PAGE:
The Best of Beirut
on Feb 12, 2014 By Danielle Issa
Ah Valentine’s Day, an occasion in which marketers will hoax us into believing this day is the epitome of all things romantic and dreamy.
The truth is, Beirutis don’t need a commercialized holiday to jazz it up, put on their finest, and dine in one of cupid’s haunts. Every day is cause to celebrate love, and Beirut is chock full of venues perfectly suited for starry-eyed lovers.
From the seaside to the mountainside, the stately to the simple, the conventional to the modern—here are the places where you’ll want to lock in a reservation ASAP.
Photo by Sam Fakhoury
Lola is an idyllic restaurant nestled in the pine-covered mountains of Naas, Bickfaya. When you first arrive, you are greeted by a cozy outdoor terrace that offers exquisite views of the valley below, but make your way inside to the warmth and comfort of the fire-lit dining space.
We recommend a fine bottle of Bordeaux red to start; the generous cheese platter (39,000 LL) which offers five select fromages from France; and a plateau de charcuterie (45,000 LL) complete with premium cuts of bresaola, jamón Serrano, prosciutto, and salami.
If hunger still prevails, order a medium-cooked steak-frites (42,000 LL) to share, but save room for Lola’s otherworldly pain perdu (22,000 LL), an island of French toast floating on a sea of rich caramel and gently cradling a dollop of vanilla bean ice cream.
The biblical city of Byblos has a wonderful charm to it: the ancient seaport with the Mediterranean lapping at its shores; the cobblestone souks where you can find a plethora of trinkets and folkloric garb; the ruins of a Roman fortress; and a heaping selection of restaurants to satisfy your gnawing appetite.
Edde Yard is a real treat that brings together French and Italian cuisines and is best known for its outdoor flame-grilled steaks. Book a cozy table for two inside by the window, and warm up with a glass of Lebanon’s own Ixsir Altitudes.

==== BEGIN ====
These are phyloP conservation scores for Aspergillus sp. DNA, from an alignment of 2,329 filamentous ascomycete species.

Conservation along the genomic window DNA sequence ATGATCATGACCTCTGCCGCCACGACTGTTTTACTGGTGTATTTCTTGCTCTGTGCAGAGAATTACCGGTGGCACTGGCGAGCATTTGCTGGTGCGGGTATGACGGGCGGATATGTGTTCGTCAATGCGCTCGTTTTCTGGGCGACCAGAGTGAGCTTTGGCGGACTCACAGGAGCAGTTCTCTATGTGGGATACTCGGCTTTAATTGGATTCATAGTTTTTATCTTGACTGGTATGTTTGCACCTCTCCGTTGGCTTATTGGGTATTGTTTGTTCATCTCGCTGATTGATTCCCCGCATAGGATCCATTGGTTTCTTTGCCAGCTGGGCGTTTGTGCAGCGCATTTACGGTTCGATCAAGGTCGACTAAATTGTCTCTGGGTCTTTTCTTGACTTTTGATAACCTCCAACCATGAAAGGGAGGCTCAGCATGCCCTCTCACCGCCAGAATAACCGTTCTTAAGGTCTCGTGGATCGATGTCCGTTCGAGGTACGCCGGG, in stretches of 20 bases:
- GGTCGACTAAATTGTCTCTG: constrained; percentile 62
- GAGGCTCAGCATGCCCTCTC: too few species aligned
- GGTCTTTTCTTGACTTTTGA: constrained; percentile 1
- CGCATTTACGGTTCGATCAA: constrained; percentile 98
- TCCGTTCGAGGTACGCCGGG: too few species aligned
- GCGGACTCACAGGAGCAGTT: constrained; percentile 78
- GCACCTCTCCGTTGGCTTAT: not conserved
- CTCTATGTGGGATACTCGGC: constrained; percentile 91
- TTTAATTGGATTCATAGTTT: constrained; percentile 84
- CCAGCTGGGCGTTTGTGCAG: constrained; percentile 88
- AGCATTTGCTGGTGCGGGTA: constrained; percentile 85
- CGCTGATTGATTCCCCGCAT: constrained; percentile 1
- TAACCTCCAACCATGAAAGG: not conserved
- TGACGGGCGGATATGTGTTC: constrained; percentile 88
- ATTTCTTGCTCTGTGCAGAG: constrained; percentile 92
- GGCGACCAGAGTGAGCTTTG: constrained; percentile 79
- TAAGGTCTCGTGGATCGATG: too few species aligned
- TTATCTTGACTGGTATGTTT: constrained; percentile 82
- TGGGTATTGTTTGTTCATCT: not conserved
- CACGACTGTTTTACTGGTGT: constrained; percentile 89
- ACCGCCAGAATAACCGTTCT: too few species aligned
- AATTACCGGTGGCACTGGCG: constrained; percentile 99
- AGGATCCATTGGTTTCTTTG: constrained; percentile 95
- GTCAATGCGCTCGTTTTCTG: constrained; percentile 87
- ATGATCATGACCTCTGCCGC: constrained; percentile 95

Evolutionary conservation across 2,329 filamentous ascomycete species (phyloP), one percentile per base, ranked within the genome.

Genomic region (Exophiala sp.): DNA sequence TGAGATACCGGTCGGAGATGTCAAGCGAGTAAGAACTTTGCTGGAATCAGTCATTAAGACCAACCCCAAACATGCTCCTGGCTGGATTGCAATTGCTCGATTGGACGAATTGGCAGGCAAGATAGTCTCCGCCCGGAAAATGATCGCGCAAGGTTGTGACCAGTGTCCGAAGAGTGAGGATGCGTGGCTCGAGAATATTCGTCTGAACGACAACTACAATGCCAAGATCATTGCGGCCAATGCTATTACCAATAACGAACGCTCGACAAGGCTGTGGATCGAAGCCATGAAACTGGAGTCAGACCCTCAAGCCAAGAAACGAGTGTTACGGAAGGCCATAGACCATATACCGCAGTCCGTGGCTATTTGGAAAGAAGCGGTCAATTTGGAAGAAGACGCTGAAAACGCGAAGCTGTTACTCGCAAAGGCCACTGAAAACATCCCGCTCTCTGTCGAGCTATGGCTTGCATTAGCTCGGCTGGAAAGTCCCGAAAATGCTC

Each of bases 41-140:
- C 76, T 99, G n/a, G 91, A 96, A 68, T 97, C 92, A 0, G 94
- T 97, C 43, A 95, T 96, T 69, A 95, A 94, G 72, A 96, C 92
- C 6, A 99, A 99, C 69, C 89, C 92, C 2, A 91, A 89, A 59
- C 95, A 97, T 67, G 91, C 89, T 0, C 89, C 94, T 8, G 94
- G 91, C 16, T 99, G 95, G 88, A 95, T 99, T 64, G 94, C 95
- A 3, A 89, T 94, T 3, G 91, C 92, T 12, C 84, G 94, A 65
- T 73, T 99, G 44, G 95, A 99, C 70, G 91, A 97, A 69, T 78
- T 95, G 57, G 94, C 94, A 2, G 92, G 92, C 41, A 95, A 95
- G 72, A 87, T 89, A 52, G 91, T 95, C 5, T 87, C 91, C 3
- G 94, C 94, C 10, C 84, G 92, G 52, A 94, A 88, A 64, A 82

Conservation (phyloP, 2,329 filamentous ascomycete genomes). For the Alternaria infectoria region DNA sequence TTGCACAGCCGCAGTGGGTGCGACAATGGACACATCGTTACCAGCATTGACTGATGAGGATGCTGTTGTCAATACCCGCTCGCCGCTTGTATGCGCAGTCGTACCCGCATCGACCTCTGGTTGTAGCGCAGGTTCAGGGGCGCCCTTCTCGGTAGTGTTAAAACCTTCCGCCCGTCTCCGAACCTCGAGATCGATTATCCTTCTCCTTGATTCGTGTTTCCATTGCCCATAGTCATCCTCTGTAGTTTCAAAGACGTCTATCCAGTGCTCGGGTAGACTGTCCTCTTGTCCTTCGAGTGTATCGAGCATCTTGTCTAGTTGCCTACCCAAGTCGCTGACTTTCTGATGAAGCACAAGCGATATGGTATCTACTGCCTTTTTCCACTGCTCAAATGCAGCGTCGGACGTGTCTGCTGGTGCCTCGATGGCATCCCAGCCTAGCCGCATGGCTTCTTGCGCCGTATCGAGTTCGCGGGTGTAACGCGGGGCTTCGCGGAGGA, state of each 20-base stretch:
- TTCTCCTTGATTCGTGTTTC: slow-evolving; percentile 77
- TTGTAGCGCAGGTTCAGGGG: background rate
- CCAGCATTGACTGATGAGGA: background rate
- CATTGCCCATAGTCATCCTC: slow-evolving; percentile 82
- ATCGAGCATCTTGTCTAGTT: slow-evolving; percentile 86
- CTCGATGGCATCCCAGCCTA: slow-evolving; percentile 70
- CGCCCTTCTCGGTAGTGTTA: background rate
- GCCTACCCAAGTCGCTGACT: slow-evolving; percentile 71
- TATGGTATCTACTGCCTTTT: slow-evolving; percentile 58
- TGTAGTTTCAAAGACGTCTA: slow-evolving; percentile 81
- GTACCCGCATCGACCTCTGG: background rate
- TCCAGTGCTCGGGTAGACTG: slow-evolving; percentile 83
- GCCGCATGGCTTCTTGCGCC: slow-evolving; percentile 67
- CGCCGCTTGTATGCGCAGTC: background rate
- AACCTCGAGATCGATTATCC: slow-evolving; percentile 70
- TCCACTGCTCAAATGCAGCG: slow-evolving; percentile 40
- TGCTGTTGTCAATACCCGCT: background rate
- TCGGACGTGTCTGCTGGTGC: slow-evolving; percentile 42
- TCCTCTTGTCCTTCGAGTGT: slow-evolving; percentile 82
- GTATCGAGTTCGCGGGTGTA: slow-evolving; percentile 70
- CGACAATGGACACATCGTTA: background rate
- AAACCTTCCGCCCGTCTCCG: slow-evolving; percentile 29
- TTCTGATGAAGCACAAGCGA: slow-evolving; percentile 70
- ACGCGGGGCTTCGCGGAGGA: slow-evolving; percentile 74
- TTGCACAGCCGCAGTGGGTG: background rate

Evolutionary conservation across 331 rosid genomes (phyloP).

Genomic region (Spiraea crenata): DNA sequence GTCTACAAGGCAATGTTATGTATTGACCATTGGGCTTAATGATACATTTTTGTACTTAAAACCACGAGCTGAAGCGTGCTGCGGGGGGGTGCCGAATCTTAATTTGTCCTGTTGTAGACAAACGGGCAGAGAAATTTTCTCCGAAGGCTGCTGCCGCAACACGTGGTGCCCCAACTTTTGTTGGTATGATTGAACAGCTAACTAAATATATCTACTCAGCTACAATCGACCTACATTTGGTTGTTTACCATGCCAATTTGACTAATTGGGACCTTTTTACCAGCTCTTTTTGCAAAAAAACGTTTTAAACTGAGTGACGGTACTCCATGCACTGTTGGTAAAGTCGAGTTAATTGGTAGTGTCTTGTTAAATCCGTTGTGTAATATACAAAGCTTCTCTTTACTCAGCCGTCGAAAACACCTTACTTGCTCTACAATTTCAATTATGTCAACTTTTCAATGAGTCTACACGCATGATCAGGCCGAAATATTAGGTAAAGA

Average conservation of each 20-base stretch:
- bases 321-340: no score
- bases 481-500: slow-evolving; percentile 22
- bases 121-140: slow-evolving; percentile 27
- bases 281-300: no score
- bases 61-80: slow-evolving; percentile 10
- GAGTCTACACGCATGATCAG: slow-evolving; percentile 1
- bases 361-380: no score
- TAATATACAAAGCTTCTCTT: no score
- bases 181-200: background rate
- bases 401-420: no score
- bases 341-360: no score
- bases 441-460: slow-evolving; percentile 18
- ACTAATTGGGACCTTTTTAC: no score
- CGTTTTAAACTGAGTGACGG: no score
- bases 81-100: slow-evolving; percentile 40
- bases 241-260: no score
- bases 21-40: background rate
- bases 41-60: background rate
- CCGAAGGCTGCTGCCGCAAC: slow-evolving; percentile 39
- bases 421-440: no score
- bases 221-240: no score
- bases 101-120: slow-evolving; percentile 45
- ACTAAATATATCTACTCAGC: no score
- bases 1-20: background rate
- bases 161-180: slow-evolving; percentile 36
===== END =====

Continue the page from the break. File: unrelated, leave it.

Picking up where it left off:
Split a caprese salad (22,000 LL)—ethereally soft fresh buffalo mozzarella adorned with sweet tomato, arugula and fresh basil—before diving into a half-kilo côte de boeuf (110,000 LL) accompanied by herbed countryside potatoes and a creamy mushroom sauce, perfect for dipping. End with the house’s classic gaufre au chocolat (10,000 LL).
Photo via plus961.com
Julia’s is a picture-perfect dining venue in the heart of Achrafieh that serves French classics in addition to pasta dishes and an original kaak pizza. The restaurant is situated inside an old stone house, much of whose authentic character is preserved, together with a street-side patio and two private loge boxes suspended above it (book yours well in advance).
The tabletop candles, the soft music, and the dim interior lighting all make for a superbly romantic dinner. We recommend the gratinée à l’oignon, a delightfully messy onion soup smothered in grated Emmental; the champignons forestières, oven-baked mushrooms basking in a parsley-crème fraiche concoction; and the sizzling côte de boeuf with sautéed potato slices and a sensuous onion-compote sauce. Finish with Julia’s indulgent pain perdu.
Abd Al Wahab Al Inglizi street
Photo via hg2beirut.com
You’d be hard-pressed to find a quainter, lovelier little restaurant in all of Lebanon than the decades-old La Gargote, perched in the mountains of Broumana.
Serving up traditional French fare in a cabin-esque setting, the restaurant is a specialist in steak, homemade provincial mustard, and onion soup. Share a tarte au thym, a cheese-laden savory pie stuffed with fresh thyme herbs, before selecting one of La Gargote’s steaks.
Beware: the self-important maître d’ will refuse to have it cooked beyond medium. Ask for the rustic mustard, which comes in a massive clay jar, and heap several spoons of it onto your plate to dab your steak in. Wash it all down with a refreshing ice cream sundae (Le Parisien) drowned in crushed nuts and rum.
Photo via gardlen.com
Seza is a splendid Armenian bistro hidden along one of the many side streets of Rue d’Armenie in Mar Mikhael. The atmosphere is convivial and intimate all at once, sheltering you from the loud nightlife in this notorious quartier.
Seza’s food, prepared by passionate homemakers, is a delectable marriage among traditional Oriental, Mediterranean, and Armenian cuisines with a nod to the gourmet palate. Start with the itch, a dense salad of tomato, bulgur and parsley, followed by cumin-spiced lentil kufta, more familiar as kibbet 3adass. Make your way to the sou beoreg, a savory millefeuille layered with oozing cheese, before ordering fishna kebab, a spellbinding Armenian specialty of kafta meatballs slathered with sour cherries and plain yogurt. Afterward, Seza will treat you to a dizzying array of custards like the Lebanese rice pudding riz bi 7alib, mhallabieh, and meghleh.
Patriarch Arida Street
Photo via beirutna.com
Danielle Issa is a food blogger in Lebanon. You can find her on Twitter, and be sure to check out her blog, Beirutista.
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